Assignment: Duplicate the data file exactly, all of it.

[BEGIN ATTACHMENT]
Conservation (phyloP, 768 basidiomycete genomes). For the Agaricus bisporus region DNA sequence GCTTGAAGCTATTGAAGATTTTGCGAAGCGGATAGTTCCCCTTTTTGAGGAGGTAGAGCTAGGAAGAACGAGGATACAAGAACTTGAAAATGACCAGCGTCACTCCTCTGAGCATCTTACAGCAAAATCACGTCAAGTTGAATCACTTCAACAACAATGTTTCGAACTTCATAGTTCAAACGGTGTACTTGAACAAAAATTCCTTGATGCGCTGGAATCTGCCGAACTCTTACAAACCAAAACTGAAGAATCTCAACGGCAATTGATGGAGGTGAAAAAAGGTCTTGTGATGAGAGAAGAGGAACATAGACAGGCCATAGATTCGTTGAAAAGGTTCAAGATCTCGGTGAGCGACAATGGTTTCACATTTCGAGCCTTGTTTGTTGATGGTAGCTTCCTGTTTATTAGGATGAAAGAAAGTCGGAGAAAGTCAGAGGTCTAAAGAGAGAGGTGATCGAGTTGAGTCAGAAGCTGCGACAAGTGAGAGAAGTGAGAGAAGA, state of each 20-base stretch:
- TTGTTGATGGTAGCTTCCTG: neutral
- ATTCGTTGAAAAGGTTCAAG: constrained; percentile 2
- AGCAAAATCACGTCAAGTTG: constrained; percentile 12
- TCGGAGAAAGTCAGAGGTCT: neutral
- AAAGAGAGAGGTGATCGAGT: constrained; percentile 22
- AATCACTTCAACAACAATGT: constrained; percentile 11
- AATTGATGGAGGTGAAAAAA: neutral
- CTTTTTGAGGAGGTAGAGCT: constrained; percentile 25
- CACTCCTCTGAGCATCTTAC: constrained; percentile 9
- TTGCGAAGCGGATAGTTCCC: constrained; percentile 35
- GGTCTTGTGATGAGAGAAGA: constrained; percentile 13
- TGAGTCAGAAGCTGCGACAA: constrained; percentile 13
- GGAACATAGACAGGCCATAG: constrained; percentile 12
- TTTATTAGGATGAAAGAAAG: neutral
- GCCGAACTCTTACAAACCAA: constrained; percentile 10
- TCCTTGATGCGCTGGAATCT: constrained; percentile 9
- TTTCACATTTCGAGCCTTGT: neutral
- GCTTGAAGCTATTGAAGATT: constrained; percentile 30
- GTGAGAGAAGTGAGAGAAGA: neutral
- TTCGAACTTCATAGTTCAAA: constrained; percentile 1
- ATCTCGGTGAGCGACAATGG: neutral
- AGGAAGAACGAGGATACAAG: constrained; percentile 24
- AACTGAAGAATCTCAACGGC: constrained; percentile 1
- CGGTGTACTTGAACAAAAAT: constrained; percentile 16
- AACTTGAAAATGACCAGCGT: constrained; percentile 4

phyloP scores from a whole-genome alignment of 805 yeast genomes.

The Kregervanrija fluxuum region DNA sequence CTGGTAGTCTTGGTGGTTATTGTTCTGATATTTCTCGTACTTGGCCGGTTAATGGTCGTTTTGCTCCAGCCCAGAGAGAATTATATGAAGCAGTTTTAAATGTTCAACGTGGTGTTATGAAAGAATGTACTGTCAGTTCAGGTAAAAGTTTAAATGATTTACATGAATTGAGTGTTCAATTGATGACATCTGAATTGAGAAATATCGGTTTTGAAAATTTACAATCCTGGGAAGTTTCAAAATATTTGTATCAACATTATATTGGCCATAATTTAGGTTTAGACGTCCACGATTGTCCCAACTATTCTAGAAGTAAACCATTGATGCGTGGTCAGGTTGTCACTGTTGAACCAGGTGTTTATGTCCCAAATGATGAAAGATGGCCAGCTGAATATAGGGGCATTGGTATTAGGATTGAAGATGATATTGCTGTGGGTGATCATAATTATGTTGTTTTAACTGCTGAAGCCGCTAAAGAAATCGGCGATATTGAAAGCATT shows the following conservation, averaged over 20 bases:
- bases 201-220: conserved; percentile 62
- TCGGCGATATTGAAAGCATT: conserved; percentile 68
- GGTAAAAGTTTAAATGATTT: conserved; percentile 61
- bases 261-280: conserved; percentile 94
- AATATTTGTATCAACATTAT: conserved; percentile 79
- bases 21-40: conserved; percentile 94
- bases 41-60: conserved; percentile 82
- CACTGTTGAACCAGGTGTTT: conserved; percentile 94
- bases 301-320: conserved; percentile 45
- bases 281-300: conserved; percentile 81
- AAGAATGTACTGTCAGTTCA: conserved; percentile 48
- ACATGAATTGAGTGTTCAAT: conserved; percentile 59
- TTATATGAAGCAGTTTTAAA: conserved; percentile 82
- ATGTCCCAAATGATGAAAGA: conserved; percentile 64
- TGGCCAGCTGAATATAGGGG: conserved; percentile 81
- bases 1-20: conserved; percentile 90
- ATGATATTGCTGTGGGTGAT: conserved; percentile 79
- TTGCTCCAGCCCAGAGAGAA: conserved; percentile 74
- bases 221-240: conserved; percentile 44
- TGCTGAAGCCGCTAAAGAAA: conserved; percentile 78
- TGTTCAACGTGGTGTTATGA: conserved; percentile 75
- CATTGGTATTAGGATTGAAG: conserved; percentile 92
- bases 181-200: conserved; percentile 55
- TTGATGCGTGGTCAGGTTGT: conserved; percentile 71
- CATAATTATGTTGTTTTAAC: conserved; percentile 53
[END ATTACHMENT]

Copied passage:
Conservation (phyloP, 768 basidiomycete genomes). For the Agaricus bisporus region DNA sequence GCTTGAAGCTATTGAAGATTTTGCGAAGCGGATAGTTCCCCTTTTTGAGGAGGTAGAGCTAGGAAGAACGAGGATACAAGAACTTGAAAATGACCAGCGTCACTCCTCTGAGCATCTTACAGCAAAATCACGTCAAGTTGAATCACTTCAACAACAATGTTTCGAACTTCATAGTTCAAACGGTGTACTTGAACAAAAATTCCTTGATGCGCTGGAATCTGCCGAACTCTTACAAACCAAAACTGAAGAATCTCAACGGCAATTGATGGAGGTGAAAAAAGGTCTTGTGATGAGAGAAGAGGAACATAGACAGGCCATAGATTCGTTGAAAAGGTTCAAGATCTCGGTGAGCGACAATGGTTTCACATTTCGAGCCTTGTTTGTTGATGGTAGCTTCCTGTTTATTAGGATGAAAGAAAGTCGGAGAAAGTCAGAGGTCTAAAGAGAGAGGTGATCGAGTTGAGTCAGAAGCTGCGACAAGTGAGAGAAGTGAGAGAAGA, state of each 20-base stretch:
- TTGTTGATGGTAGCTTCCTG: neutral
- ATTCGTTGAAAAGGTTCAAG: constrained; percentile 2
- AGCAAAATCACGTCAAGTTG: constrained; percentile 12
- TCGGAGAAAGTCAGAGGTCT: neutral
- AAAGAGAGAGGTGATCGAGT: constrained; percentile 22
- AATCACTTCAACAACAATGT: constrained; percentile 11
- AATTGATGGAGGTGAAAAAA: neutral
- CTTTTTGAGGAGGTAGAGCT: constrained; percentile 25
- CACTCCTCTGAGCATCTTAC: constrained; percentile 9
- TTGCGAAGCGGATAGTTCCC: constrained; percentile 35
- GGTCTTGTGATGAGAGAAGA: constrained; percentile 13
- TGAGTCAGAAGCTGCGACAA: constrained; percentile 13
- GGAACATAGACAGGCCATAG: constrained; percentile 12
- TTTATTAGGATGAAAGAAAG: neutral
- GCCGAACTCTTACAAACCAA: constrained; percentile 10
- TCCTTGATGCGCTGGAATCT: constrained; percentile 9
- TTTCACATTTCGAGCCTTGT: neutral
- GCTTGAAGCTATTGAAGATT: constrained; percentile 30
- GTGAGAGAAGTGAGAGAAGA: neutral
- TTCGAACTTCATAGTTCAAA: constrained; percentile 1
- ATCTCGGTGAGCGACAATGG: neutral
- AGGAAGAACGAGGATACAAG: constrained; percentile 24
- AACTGAAGAATCTCAACGGC: constrained; percentile 1
- CGGTGTACTTGAACAAAAAT: constrained; percentile 16
- AACTTGAAAATGACCAGCGT: constrained; percentile 4

phyloP scores from a whole-genome alignment of 805 yeast genomes.

The Kregervanrija fluxuum region DNA sequence CTGGTAGTCTTGGTGGTTATTGTTCTGATATTTCTCGTACTTGGCCGGTTAATGGTCGTTTTGCTCCAGCCCAGAGAGAATTATATGAAGCAGTTTTAAATGTTCAACGTGGTGTTATGAAAGAATGTACTGTCAGTTCAGGTAAAAGTTTAAATGATTTACATGAATTGAGTGTTCAATTGATGACATCTGAATTGAGAAATATCGGTTTTGAAAATTTACAATCCTGGGAAGTTTCAAAATATTTGTATCAACATTATATTGGCCATAATTTAGGTTTAGACGTCCACGATTGTCCCAACTATTCTAGAAGTAAACCATTGATGCGTGGTCAGGTTGTCACTGTTGAACCAGGTGTTTATGTCCCAAATGATGAAAGATGGCCAGCTGAATATAGGGGCATTGGTATTAGGATTGAAGATGATATTGCTGTGGGTGATCATAATTATGTTGTTTTAACTGCTGAAGCCGCTAAAGAAATCGGCGATATTGAAAGCATT shows the following conservation, averaged over 20 bases:
- bases 201-220: conserved; percentile 62
- TCGGCGATATTGAAAGCATT: conserved; percentile 68
- GGTAAAAGTTTAAATGATTT: conserved; percentile 61
- bases 261-280: conserved; percentile 94
- AATATTTGTATCAACATTAT: conserved; percentile 79
- bases 21-40: conserved; percentile 94
- bases 41-60: conserved; percentile 82
- CACTGTTGAACCAGGTGTTT: conserved; percentile 94
- bases 301-320: conserved; percentile 45
- bases 281-300: conserved; percentile 81
- AAGAATGTACTGTCAGTTCA: conserved; percentile 48
- ACATGAATTGAGTGTTCAAT: conserved; percentile 59
- TTATATGAAGCAGTTTTAAA: conserved; percentile 82
- ATGTCCCAAATGATGAAAGA: conserved; percentile 64
- TGGCCAGCTGAATATAGGGG: conserved; percentile 81
- bases 1-20: conserved; percentile 90
- ATGATATTGCTGTGGGTGAT: conserved; percentile 79
- TTGCTCCAGCCCAGAGAGAA: conserved; percentile 74
- bases 221-240: conserved; percentile 44
- TGCTGAAGCCGCTAAAGAAA: conserved; percentile 78
- TGTTCAACGTGGTGTTATGA: conserved; percentile 75
- CATTGGTATTAGGATTGAAG: conserved; percentile 92
- bases 181-200: conserved; percentile 55
- TTGATGCGTGGTCAGGTTGT: conserved; percentile 71
- CATAATTATGTTGTTTTAAC: conserved; percentile 53